1. ## Continuity and Physics

How do I know if F is continuous or not?

The gravitational force exerted by the Earth on a unit mass at a distance r from the center of the planet is

$\displaystyle f(x)=\left\{\begin{array}{cc}\frac{GMr}{R^3}, &\mbox{ if }r<R\\\frac{GM}{r^2}, &\mbox { if }r\geq R\end{array}\right$

where M is the mass of Earth, R is its radius, and G is the gravitational constant. Is F a continuous function of r?

BTW, if you can't read it, it is

$\displaystyle \frac{GMr}{R^3}$ and $\displaystyle \frac{GM}{r^2}$

2. or is everything in nature continuous?

3. Originally Posted by c_323_h
How do I know if F is continuous or not?

The gravitational force exerted by the Earth on a unit mass at a distance r from the center of the planet is

$\displaystyle f(x)=\left\{\begin{array}{cc}\frac{GMr}{R^3}, &\mbox{ if }r<R\\\frac{GM}{r^2}, &\mbox { if }r\geq R\end{array}\right$
You look at what happens to $\displaystyle f(r)$ as $\displaystyle r$ approaches
$\displaystyle R$ form above and below. If both the limits are equal and
finite then $\displaystyle f$ is continuous at $\displaystyle r=R$.

RonL

4. Originally Posted by c_323_h
or is everything in nature continuous?
In this case the rate of change of force is not continuous.

RonL

5. Originally Posted by c_323_h
or is everything in nature continuous?
There is a dictum in physics that everything natural is countinous.

6. Originally Posted by ThePerfectHacker
There is a dictum in physics that everything natural is countinous.
So that proves that my bank balance is unnatural?

RonL

7. Originally Posted by CaptainBlack
You look at what happens to $\displaystyle f(r)$ as $\displaystyle r$ approaches
$\displaystyle R$ form above and below. If both the limits are equal and
finite then $\displaystyle f$ is continuous at $\displaystyle r=R$.

RonL
Do I plug in arbitrary numbers to do this? I don't quite understand how I'm supposed to find the limits using letters.

8. Originally Posted by c_323_h
Do I plug in arbitrary numbers to do this? I don't quite understand how I'm supposed to find the limits using letters.
In this particular case it is sufficient to put $\displaystyle r=R$ in both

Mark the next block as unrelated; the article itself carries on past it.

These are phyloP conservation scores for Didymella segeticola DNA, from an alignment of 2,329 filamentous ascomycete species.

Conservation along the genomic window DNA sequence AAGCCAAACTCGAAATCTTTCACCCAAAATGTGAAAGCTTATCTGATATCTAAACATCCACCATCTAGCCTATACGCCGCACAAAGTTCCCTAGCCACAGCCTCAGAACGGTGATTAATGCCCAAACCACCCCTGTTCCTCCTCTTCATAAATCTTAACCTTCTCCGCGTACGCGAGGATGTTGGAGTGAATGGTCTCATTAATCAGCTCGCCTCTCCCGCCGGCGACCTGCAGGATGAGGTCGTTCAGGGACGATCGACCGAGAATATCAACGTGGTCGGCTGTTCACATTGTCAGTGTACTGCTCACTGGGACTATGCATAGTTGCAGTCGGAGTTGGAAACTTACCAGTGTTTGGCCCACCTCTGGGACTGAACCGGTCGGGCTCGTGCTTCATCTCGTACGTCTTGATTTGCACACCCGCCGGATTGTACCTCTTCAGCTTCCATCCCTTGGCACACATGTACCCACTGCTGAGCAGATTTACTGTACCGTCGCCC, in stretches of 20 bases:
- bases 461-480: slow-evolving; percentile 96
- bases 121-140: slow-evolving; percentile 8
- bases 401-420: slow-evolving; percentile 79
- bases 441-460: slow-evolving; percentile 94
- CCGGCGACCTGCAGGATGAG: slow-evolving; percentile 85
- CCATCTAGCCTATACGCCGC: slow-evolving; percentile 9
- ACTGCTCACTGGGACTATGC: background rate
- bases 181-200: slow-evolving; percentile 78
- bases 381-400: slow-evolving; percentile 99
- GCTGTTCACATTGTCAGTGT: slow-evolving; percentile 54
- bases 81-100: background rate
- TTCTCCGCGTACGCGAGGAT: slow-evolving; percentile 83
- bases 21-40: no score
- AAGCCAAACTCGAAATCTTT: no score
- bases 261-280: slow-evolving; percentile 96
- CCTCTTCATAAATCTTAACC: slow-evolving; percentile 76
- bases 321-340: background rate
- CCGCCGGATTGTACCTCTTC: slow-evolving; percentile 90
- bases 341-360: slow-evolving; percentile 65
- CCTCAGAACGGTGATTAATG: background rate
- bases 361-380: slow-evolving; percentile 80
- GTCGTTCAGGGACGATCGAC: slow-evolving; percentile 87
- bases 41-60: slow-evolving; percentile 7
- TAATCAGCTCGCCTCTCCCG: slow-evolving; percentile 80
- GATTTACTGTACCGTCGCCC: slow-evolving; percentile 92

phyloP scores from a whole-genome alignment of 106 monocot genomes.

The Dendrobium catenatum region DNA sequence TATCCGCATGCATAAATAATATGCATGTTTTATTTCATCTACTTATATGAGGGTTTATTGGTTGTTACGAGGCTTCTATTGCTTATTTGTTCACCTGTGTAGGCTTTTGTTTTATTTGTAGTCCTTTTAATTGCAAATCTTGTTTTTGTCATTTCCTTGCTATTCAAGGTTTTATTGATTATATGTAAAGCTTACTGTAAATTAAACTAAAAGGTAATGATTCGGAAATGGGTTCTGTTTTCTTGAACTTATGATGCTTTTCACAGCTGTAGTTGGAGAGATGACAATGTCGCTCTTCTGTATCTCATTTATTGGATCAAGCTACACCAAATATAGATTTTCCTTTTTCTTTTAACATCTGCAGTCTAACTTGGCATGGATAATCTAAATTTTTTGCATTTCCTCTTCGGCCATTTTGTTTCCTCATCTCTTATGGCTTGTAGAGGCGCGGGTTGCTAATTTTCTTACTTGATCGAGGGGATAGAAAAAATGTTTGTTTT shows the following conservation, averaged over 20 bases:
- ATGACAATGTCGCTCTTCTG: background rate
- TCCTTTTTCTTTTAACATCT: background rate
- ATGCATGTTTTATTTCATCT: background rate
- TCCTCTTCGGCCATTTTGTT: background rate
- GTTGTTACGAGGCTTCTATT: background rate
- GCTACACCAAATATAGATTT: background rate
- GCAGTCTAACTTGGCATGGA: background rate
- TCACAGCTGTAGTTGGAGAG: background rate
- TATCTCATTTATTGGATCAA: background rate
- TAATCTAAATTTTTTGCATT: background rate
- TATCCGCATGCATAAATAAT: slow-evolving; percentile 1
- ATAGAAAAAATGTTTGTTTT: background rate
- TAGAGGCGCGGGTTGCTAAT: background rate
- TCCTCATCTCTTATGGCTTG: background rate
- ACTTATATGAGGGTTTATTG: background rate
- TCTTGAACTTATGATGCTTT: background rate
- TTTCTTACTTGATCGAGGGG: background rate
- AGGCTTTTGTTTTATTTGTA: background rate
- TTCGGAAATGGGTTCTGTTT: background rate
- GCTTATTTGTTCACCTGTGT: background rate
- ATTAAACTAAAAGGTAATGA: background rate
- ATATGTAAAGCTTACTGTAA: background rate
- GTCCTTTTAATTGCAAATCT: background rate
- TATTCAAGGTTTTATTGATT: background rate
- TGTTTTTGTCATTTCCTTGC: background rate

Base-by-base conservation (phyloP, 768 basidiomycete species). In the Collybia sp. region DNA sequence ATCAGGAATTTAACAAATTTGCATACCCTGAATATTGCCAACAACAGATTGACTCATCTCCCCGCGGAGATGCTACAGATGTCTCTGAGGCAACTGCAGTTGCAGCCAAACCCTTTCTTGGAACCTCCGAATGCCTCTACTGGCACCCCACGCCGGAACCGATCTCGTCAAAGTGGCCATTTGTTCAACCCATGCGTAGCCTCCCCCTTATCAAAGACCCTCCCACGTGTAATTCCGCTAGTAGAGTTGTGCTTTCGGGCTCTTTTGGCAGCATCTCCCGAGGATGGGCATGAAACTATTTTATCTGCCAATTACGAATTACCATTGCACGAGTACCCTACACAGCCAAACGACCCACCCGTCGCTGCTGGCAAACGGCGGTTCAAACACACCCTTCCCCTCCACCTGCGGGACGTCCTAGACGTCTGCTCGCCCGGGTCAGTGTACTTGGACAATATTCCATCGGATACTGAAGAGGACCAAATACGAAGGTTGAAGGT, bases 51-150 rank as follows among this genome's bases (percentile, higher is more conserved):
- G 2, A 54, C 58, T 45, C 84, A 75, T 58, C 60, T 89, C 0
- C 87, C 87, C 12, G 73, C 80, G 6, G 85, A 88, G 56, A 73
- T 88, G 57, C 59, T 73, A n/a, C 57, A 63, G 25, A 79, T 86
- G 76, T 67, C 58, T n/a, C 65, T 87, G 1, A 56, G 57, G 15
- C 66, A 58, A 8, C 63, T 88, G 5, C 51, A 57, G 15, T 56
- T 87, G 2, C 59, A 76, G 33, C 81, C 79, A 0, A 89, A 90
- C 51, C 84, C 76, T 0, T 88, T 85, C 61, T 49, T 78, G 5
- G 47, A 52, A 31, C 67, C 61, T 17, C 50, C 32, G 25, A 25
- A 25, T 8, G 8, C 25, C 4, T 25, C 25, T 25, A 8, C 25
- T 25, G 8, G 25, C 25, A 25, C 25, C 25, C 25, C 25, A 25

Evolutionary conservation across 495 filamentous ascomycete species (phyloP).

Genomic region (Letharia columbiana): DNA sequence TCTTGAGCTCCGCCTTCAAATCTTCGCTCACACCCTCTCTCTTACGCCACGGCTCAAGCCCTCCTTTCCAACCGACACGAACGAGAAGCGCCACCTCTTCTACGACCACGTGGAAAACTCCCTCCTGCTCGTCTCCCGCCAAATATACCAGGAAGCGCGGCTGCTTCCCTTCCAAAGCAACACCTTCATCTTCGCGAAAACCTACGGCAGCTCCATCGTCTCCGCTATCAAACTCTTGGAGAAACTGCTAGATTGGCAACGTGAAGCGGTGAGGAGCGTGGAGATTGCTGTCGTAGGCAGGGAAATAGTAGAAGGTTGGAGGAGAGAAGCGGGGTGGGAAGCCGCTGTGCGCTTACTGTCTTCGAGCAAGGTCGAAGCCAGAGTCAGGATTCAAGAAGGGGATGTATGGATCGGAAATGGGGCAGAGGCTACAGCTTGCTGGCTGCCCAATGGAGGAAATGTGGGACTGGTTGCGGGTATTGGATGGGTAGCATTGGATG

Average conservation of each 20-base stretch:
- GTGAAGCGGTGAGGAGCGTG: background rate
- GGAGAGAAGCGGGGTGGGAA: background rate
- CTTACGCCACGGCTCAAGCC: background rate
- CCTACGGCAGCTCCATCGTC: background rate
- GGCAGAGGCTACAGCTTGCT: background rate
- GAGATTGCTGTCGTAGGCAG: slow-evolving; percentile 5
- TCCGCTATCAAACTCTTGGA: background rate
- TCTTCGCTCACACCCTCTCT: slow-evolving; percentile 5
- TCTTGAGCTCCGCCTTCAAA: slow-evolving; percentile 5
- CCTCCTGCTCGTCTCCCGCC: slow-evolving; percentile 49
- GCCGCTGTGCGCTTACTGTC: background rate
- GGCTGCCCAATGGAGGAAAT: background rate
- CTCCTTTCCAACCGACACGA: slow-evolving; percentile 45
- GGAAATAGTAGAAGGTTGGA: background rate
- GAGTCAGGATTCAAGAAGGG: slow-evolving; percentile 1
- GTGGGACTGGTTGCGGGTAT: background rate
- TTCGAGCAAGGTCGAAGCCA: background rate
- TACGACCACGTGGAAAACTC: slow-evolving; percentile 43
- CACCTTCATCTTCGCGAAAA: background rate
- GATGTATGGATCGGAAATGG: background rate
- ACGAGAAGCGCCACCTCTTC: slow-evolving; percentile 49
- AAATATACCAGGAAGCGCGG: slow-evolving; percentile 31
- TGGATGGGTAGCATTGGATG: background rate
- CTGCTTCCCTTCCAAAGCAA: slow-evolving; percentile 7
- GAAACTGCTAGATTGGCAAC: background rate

expressions and find they take the same value.

This is OK because the two forms are both in themselves continuous at
$\displaystyle r=R$.

RonL

9. Originally Posted by ThePerfectHacker
There is a dictum in physics that everything natural is countinous.
Well, let's not be too hasty about that. Quantum field theory seems to imply that there is a "cut-off" level in the structure of space-time. i.e. It appears that space-time has a non-continuous structure at extremely small scales. (This is, at least, one of the more reasonable ways to remove the ultraviolet divergent integrals.)

For a more basic example, consider an object falling into water. The speed function is certainly continuous, but the acceleration function has a discontinuity at the water-air interface.

-Dan

10. Originally Posted by topsquark
Well, let's not be too hasty about that. Quantum field theory seems to imply that there is a "cut-off" level in the structure of space-time. i.e. It appears that space-time has a non-continuous structure at extremely small scales. (This is, at least, one of the more reasonable ways to remove the ultraviolet divergent integrals.)

For a more basic example, consider an object falling into water. The speed function is certainly continuous, but the acceleration function has a discontinuity at the water-air interface.

-Dan

the acceleration is contiuens, but her derivation is not
similar to gibbs affect in fourier series

11. Originally Posted by mooshazz
the acceleration is contiuens, but her derivation is not
similar to gibbs affect in fourier series
Gibbs phenomenon - the maximum error of a truncated Fourier series
at a step discontinuity is independent of the number of terms and
proportional to the size of the step?

RonL

12. Originally Posted by mooshazz
the acceleration is contiuens, but her derivation is not
similar to gibbs affect in fourier series
The acceleration cannot be continuous. Before the object hits the water the magnitude of the acceleration is g, but after it is in the water the acceleration is g-B/m, where B is the bouyant force and m is the mass. Thus there is a discrete step in the acceleration function at the interface.

-Dan

I was thinking about this again. I had taken the above argument from a problem I had seen worked out several years ago, but it didn't address the following issue: the bouyant force is increasing from zero from the time the object strikes the water until the time it is fully submerged. Thus the acceleration IS in fact continuous as mooshazz stated. It is presumably possible to have an object of such a shape that the bouyant force would be a $\displaystyle C^{\infty}$ function of time, but this would not hold true for a general object. Thus we can state that some derivative of the acceleration function will be discontinous, probably the first derivative for an ordinary object (that is to say an object with the typically random shape found in nature).